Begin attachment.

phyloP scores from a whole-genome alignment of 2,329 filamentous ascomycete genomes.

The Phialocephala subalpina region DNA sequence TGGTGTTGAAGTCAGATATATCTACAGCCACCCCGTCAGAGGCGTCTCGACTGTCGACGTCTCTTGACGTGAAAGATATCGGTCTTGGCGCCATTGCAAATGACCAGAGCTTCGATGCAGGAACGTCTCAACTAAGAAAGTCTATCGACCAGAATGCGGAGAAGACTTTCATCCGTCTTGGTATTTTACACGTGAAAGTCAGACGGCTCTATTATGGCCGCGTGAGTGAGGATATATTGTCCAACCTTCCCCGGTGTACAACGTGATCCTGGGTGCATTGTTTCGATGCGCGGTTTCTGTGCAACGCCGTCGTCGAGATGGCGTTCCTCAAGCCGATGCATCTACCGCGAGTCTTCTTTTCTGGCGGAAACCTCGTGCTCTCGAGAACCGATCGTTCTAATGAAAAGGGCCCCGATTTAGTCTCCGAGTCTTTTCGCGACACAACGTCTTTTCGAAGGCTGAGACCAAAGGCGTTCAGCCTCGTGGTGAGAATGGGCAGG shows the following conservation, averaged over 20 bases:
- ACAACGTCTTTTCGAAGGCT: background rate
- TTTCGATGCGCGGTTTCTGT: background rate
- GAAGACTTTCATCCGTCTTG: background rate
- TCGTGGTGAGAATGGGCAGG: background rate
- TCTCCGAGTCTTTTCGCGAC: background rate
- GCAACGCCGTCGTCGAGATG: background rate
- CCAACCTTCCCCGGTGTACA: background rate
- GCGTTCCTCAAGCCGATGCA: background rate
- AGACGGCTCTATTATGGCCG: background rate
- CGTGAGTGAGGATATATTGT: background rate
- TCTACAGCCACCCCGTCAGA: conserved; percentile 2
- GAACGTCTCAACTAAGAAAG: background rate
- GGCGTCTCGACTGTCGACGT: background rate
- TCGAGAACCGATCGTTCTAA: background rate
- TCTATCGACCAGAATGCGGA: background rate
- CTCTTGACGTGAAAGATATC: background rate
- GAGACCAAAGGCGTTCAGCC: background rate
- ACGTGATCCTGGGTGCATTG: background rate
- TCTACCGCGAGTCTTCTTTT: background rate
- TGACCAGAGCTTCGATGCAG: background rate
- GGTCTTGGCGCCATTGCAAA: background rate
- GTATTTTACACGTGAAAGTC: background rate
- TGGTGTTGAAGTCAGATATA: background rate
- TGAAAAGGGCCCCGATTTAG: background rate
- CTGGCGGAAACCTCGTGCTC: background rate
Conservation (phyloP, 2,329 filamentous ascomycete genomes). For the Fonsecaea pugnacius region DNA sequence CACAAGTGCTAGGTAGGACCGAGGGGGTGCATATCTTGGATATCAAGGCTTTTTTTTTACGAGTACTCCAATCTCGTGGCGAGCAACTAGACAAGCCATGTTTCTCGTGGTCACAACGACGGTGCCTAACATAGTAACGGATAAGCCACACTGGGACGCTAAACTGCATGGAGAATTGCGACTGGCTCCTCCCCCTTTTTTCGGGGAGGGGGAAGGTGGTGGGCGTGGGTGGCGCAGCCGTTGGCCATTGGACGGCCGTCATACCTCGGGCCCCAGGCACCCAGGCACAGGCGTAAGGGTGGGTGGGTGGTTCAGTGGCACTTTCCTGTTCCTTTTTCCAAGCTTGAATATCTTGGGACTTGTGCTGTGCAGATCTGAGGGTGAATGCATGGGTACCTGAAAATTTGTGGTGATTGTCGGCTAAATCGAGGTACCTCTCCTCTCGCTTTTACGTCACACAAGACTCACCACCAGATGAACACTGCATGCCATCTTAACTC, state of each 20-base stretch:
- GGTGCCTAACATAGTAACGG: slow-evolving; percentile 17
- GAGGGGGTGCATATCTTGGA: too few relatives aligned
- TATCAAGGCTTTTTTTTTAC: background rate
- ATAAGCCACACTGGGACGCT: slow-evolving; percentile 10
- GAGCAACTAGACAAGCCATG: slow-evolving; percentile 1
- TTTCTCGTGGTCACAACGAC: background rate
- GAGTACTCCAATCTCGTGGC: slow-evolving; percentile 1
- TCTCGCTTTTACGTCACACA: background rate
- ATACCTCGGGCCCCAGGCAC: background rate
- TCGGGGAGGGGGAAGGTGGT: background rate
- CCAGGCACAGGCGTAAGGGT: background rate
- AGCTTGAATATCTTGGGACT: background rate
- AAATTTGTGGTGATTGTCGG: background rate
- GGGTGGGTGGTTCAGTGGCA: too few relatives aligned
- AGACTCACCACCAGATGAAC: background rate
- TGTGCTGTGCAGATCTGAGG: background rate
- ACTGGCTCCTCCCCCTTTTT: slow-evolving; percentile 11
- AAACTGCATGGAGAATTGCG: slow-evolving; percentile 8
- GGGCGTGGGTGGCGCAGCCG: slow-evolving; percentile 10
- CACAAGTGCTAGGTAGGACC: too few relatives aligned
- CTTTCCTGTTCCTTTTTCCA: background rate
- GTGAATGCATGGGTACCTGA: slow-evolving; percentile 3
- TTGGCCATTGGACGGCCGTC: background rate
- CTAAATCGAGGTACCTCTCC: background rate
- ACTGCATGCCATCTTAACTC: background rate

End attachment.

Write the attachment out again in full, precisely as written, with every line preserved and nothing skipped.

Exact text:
phyloP scores from a whole-genome alignment of 2,329 filamentous ascomycete genomes.

The Phialocephala subalpina region DNA sequence TGGTGTTGAAGTCAGATATATCTACAGCCACCCCGTCAGAGGCGTCTCGACTGTCGACGTCTCTTGACGTGAAAGATATCGGTCTTGGCGCCATTGCAAATGACCAGAGCTTCGATGCAGGAACGTCTCAACTAAGAAAGTCTATCGACCAGAATGCGGAGAAGACTTTCATCCGTCTTGGTATTTTACACGTGAAAGTCAGACGGCTCTATTATGGCCGCGTGAGTGAGGATATATTGTCCAACCTTCCCCGGTGTACAACGTGATCCTGGGTGCATTGTTTCGATGCGCGGTTTCTGTGCAACGCCGTCGTCGAGATGGCGTTCCTCAAGCCGATGCATCTACCGCGAGTCTTCTTTTCTGGCGGAAACCTCGTGCTCTCGAGAACCGATCGTTCTAATGAAAAGGGCCCCGATTTAGTCTCCGAGTCTTTTCGCGACACAACGTCTTTTCGAAGGCTGAGACCAAAGGCGTTCAGCCTCGTGGTGAGAATGGGCAGG shows the following conservation, averaged over 20 bases:
- ACAACGTCTTTTCGAAGGCT: background rate
- TTTCGATGCGCGGTTTCTGT: background rate
- GAAGACTTTCATCCGTCTTG: background rate
- TCGTGGTGAGAATGGGCAGG: background rate
- TCTCCGAGTCTTTTCGCGAC: background rate
- GCAACGCCGTCGTCGAGATG: background rate
- CCAACCTTCCCCGGTGTACA: background rate
- GCGTTCCTCAAGCCGATGCA: background rate
- AGACGGCTCTATTATGGCCG: background rate
- CGTGAGTGAGGATATATTGT: background rate
- TCTACAGCCACCCCGTCAGA: conserved; percentile 2
- GAACGTCTCAACTAAGAAAG: background rate
- GGCGTCTCGACTGTCGACGT: background rate
- TCGAGAACCGATCGTTCTAA: background rate
- TCTATCGACCAGAATGCGGA: background rate
- CTCTTGACGTGAAAGATATC: background rate
- GAGACCAAAGGCGTTCAGCC: background rate
- ACGTGATCCTGGGTGCATTG: background rate
- TCTACCGCGAGTCTTCTTTT: background rate
- TGACCAGAGCTTCGATGCAG: background rate
- GGTCTTGGCGCCATTGCAAA: background rate
- GTATTTTACACGTGAAAGTC: background rate
- TGGTGTTGAAGTCAGATATA: background rate
- TGAAAAGGGCCCCGATTTAG: background rate
- CTGGCGGAAACCTCGTGCTC: background rate
Conservation (phyloP, 2,329 filamentous ascomycete genomes). For the Fonsecaea pugnacius region DNA sequence CACAAGTGCTAGGTAGGACCGAGGGGGTGCATATCTTGGATATCAAGGCTTTTTTTTTACGAGTACTCCAATCTCGTGGCGAGCAACTAGACAAGCCATGTTTCTCGTGGTCACAACGACGGTGCCTAACATAGTAACGGATAAGCCACACTGGGACGCTAAACTGCATGGAGAATTGCGACTGGCTCCTCCCCCTTTTTTCGGGGAGGGGGAAGGTGGTGGGCGTGGGTGGCGCAGCCGTTGGCCATTGGACGGCCGTCATACCTCGGGCCCCAGGCACCCAGGCACAGGCGTAAGGGTGGGTGGGTGGTTCAGTGGCACTTTCCTGTTCCTTTTTCCAAGCTTGAATATCTTGGGACTTGTGCTGTGCAGATCTGAGGGTGAATGCATGGGTACCTGAAAATTTGTGGTGATTGTCGGCTAAATCGAGGTACCTCTCCTCTCGCTTTTACGTCACACAAGACTCACCACCAGATGAACACTGCATGCCATCTTAACTC, state of each 20-base stretch:
- GGTGCCTAACATAGTAACGG: slow-evolving; percentile 17
- GAGGGGGTGCATATCTTGGA: too few relatives aligned
- TATCAAGGCTTTTTTTTTAC: background rate
- ATAAGCCACACTGGGACGCT: slow-evolving; percentile 10
- GAGCAACTAGACAAGCCATG: slow-evolving; percentile 1
- TTTCTCGTGGTCACAACGAC: background rate
- GAGTACTCCAATCTCGTGGC: slow-evolving; percentile 1
- TCTCGCTTTTACGTCACACA: background rate
- ATACCTCGGGCCCCAGGCAC: background rate
- TCGGGGAGGGGGAAGGTGGT: background rate
- CCAGGCACAGGCGTAAGGGT: background rate
- AGCTTGAATATCTTGGGACT: background rate
- AAATTTGTGGTGATTGTCGG: background rate
- GGGTGGGTGGTTCAGTGGCA: too few relatives aligned
- AGACTCACCACCAGATGAAC: background rate
- TGTGCTGTGCAGATCTGAGG: background rate
- ACTGGCTCCTCCCCCTTTTT: slow-evolving; percentile 11
- AAACTGCATGGAGAATTGCG: slow-evolving; percentile 8
- GGGCGTGGGTGGCGCAGCCG: slow-evolving; percentile 10
- CACAAGTGCTAGGTAGGACC: too few relatives aligned
- CTTTCCTGTTCCTTTTTCCA: background rate
- GTGAATGCATGGGTACCTGA: slow-evolving; percentile 3
- TTGGCCATTGGACGGCCGTC: background rate
- CTAAATCGAGGTACCTCTCC: background rate
- ACTGCATGCCATCTTAACTC: background rate